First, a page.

A legal separation is a court order that mandates the legal rights and duties of a married couple while they are living apart. A divorce it the legal end of a marriage.
Legal separations are rare. But they are helpful in some financial circumstances. Legal separation (permanent separation) is also suitable for couples whose religious beliefs don't allow divorce. Couples may also want a permanent separation for the tax benefits or insurance benefits of staying married.
A couple who wants to stay married for religious reasons or to try to reconcile can use a separation agreement to establish rules for issues such as:
There are advantages and disadvantages to both. So, there are many things to consider when contemplating legal separation vs. a divorce.
Legal Separation vs. Divorce: Differences
There are key differences between a legal separation and divorce. The main difference is that you're still married during a legal separation. But a divorce legally ends your marriage. Other differences include:
- Health care/other benefits: Legal separation may allow for the retention of some benefits, such as health insurance and certain Social Security benefits that end with divorce.
- Marital status: Legal separation allows you to keep your marital status. That means you're not free to marry anyone else. You can only remarry when you're divorced.
- Decision-making: States consider a separated couple to be next of kin. Separated spouses can make medical or financial decisions for the other. Divorced spouses are no longer next of kin.
- Debts/liabilities: Separated spouses are responsible for joint debts taken on during the marriage. But they are not responsible for new debt incurred by the other spouse. The court will divide marital debt when the couple moves on to divorce.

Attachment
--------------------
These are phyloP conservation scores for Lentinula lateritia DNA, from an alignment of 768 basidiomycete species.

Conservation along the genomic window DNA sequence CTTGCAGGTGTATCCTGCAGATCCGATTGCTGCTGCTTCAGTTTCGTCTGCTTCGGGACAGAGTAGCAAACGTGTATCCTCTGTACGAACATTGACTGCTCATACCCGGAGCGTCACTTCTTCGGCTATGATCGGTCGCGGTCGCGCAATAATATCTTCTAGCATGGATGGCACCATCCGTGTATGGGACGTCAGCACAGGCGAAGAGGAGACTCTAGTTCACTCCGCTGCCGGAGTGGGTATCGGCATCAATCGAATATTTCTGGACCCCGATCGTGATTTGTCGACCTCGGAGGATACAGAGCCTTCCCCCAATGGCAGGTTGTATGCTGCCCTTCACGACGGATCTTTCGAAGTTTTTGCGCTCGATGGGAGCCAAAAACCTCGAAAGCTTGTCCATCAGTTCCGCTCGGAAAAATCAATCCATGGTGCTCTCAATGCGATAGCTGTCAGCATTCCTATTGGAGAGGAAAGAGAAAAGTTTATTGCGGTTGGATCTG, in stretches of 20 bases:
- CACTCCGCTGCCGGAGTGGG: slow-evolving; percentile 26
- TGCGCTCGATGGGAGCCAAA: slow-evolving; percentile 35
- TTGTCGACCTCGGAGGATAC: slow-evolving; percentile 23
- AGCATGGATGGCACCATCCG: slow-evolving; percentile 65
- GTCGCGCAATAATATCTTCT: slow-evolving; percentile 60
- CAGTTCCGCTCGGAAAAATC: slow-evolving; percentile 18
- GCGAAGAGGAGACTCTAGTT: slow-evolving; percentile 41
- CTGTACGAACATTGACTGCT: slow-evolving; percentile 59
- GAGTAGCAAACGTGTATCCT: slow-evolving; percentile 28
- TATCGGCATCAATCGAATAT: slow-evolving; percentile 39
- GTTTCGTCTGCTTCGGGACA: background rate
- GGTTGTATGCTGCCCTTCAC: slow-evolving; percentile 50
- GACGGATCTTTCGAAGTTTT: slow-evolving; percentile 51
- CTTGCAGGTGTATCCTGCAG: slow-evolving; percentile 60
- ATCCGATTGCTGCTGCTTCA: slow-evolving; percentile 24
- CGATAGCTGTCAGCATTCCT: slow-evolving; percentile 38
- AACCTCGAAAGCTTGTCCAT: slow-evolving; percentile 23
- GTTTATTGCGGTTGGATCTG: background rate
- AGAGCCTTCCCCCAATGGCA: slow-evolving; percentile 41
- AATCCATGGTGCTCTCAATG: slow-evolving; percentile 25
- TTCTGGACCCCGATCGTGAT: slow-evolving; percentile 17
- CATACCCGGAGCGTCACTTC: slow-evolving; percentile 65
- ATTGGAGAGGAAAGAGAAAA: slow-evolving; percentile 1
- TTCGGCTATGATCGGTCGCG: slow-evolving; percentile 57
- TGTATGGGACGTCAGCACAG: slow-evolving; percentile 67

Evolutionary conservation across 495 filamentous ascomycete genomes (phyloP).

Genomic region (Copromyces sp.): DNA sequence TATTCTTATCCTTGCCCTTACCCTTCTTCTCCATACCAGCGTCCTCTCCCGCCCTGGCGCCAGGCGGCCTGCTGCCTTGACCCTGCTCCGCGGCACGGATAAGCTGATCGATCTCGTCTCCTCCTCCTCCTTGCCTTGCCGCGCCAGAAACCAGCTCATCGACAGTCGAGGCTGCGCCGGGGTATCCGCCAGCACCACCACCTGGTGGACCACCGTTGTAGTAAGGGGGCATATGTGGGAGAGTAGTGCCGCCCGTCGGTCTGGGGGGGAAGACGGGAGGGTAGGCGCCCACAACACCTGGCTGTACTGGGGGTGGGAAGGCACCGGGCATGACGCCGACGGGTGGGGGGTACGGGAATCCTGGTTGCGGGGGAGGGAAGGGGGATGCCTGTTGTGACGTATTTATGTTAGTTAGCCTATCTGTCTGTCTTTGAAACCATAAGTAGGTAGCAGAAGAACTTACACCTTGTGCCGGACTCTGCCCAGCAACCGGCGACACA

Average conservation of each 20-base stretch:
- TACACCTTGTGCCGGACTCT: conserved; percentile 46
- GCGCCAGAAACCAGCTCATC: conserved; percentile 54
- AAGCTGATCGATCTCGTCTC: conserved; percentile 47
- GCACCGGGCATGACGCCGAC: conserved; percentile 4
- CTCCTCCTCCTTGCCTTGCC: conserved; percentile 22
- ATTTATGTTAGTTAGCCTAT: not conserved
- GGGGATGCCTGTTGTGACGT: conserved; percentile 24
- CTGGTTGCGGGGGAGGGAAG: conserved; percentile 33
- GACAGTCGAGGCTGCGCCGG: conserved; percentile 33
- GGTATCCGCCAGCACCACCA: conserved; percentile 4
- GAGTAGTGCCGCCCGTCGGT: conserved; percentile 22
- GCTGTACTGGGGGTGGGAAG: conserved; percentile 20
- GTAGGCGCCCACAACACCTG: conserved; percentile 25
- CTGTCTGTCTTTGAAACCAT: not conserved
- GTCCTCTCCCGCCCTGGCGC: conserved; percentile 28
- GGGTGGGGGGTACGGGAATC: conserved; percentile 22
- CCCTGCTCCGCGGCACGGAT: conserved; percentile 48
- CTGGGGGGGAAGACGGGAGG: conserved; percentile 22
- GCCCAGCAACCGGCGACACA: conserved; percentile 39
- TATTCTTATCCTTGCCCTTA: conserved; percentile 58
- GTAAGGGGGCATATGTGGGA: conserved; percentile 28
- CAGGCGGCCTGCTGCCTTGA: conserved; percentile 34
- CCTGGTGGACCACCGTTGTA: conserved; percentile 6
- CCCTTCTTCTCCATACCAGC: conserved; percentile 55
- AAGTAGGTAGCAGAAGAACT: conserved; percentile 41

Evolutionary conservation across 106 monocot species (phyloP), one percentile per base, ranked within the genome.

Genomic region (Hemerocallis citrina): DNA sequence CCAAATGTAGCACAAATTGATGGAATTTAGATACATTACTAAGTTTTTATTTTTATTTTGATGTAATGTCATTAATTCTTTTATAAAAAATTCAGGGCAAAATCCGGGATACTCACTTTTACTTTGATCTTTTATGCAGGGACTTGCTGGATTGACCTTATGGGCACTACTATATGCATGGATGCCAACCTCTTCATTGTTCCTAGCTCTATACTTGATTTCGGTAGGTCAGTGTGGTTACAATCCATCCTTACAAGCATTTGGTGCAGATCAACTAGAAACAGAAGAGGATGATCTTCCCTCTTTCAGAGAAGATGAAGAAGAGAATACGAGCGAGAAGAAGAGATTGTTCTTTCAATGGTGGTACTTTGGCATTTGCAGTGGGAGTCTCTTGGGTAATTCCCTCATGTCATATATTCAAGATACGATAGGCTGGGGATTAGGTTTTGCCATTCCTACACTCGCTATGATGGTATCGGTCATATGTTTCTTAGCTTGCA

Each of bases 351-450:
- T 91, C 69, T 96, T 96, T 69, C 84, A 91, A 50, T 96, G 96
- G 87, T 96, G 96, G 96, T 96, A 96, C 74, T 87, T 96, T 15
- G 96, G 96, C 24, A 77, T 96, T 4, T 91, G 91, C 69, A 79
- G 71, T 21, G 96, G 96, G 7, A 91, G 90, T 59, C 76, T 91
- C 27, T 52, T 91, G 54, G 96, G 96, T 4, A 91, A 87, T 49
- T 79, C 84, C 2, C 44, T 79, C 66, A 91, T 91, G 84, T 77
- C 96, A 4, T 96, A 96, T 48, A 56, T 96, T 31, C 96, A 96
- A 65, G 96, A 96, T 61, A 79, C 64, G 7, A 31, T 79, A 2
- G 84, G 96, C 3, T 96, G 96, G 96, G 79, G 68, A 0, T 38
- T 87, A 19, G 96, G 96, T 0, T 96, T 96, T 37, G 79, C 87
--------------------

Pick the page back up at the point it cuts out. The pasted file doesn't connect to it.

- Property rights: Legal separation preserves a spouse's property rights when the other spouse dies. A divorce extinguishes these rights.
- Remarriage/reconciliation: Reconciliation is easier with legal separation. A divorce is final, so you must remarry if you want a legal reunification.
Legal Separation vs. Divorce: Similarities
In both divorce and legal separation proceedings, the court decides the following:
Separation maintenance is similar to spousal support in that it may include arrangements similar to alimony or child support. The difference comes from the effects of a divorce and is usually achieved through a "motion pending litigation."
Courts base property division in both legal separation and divorce on how the couple's situation relates to the property.
How Living Apart Impacts Division of Property
Living apart with the intent to divorce can impact how a couple divides their property. This impact also matters in states where couples must live apart for a period of time when seeking to file a no-fault divorce.
States vary in how they classify property and debt acquired while living apart. Some states classify property on whether either spouse intends to divorce. So, if a spouse intends to divorce, it will classify money and property acquired during the separation as non-marital property.
There are different types of separations. Some couples who separate don't intend to start the divorce process. In this case, they can use a trial separation to live separate lives while they attempt to reconcile. But trial separations have no legal effect. States consider any property or debt acquired during a trial separation as marital property.
Property and Debt Acquired During a Legal Separation
Most states view property and debts acquired after a spouse has filed separation paperwork as separate property.
States may treat debts used for family necessities acquired by either spouse during a legal separation as joint debt. These debts can include things like:
- House payments
- Maintenance of the family home
- Childcare expenses
Questions About Legal Separation vs. Divorce? An Attorney Can Help
State laws vary for property and debt division. So, it's essential to check the laws where you live. Because the laws depend on the couple's changing circumstances, it's a good idea for each spouse to seek legal advice. A local family law attorney can help you sort through the consequences of legal separation and divorce.